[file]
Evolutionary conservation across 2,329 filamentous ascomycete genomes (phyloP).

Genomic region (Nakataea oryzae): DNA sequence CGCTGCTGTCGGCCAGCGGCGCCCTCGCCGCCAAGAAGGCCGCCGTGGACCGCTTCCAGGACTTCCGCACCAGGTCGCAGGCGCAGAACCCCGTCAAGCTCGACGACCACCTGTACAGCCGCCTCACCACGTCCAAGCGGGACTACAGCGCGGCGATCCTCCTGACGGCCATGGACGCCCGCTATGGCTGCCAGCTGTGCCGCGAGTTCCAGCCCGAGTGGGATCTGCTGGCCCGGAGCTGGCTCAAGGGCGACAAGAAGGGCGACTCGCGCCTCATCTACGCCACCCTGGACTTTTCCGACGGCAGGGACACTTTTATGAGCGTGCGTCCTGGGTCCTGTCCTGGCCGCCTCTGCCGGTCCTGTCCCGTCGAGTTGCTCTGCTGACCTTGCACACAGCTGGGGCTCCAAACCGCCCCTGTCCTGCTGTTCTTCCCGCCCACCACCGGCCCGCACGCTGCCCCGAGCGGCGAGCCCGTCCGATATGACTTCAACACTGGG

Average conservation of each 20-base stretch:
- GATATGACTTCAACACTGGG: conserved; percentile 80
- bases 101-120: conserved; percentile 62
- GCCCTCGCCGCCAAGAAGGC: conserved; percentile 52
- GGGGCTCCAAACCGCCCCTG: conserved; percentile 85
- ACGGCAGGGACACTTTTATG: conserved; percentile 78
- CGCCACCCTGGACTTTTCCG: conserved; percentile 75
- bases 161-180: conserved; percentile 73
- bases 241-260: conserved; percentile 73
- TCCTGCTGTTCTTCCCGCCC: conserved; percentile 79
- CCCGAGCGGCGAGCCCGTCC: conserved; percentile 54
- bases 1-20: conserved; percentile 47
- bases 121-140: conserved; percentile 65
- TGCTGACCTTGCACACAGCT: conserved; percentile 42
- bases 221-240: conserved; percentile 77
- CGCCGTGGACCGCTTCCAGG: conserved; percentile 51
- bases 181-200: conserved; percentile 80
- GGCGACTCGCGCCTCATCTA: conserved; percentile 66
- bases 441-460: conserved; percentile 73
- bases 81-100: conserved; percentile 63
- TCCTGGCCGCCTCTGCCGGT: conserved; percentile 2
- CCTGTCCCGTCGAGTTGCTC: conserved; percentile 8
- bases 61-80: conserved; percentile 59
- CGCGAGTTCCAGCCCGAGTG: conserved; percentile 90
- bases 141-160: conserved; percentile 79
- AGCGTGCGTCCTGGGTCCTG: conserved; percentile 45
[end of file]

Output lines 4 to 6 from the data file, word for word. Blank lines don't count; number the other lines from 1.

- GATATGACTTCAACACTGGG: conserved; percentile 80
- bases 101-120: conserved; percentile 62
- GCCCTCGCCGCCAAGAAGGC: conserved; percentile 52